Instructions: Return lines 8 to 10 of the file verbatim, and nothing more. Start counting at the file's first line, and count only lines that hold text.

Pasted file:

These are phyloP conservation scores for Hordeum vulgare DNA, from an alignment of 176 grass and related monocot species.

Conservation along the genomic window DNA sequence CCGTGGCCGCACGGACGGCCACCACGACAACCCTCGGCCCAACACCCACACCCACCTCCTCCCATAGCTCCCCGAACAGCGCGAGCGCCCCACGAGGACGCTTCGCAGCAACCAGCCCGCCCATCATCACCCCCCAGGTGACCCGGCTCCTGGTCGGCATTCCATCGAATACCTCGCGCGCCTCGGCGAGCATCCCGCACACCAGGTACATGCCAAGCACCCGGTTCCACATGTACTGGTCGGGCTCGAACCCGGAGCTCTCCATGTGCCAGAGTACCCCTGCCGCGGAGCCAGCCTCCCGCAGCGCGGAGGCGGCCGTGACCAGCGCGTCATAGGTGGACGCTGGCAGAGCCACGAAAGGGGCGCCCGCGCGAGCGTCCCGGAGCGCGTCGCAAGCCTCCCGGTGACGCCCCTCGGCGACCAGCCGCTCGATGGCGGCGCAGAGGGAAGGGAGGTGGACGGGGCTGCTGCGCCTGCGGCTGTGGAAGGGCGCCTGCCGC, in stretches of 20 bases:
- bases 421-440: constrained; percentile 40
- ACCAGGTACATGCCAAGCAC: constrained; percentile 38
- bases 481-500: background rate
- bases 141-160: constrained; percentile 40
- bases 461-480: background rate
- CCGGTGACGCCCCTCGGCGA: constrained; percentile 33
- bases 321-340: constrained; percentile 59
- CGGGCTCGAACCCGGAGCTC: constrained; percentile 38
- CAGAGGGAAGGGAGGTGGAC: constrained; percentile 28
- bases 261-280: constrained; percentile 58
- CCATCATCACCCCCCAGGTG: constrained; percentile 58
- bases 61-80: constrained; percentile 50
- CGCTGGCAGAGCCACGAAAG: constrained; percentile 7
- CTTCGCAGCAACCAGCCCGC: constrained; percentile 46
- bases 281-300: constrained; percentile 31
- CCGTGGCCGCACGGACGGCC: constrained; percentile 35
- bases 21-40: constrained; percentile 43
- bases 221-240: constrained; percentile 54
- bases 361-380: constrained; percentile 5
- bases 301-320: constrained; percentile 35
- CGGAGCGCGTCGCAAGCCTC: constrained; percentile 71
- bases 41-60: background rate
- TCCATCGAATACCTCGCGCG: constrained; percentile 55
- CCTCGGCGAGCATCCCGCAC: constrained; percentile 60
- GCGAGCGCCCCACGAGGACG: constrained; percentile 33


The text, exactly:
- CCGGTGACGCCCCTCGGCGA: constrained; percentile 33
- bases 321-340: constrained; percentile 59
- CGGGCTCGAACCCGGAGCTC: constrained; percentile 38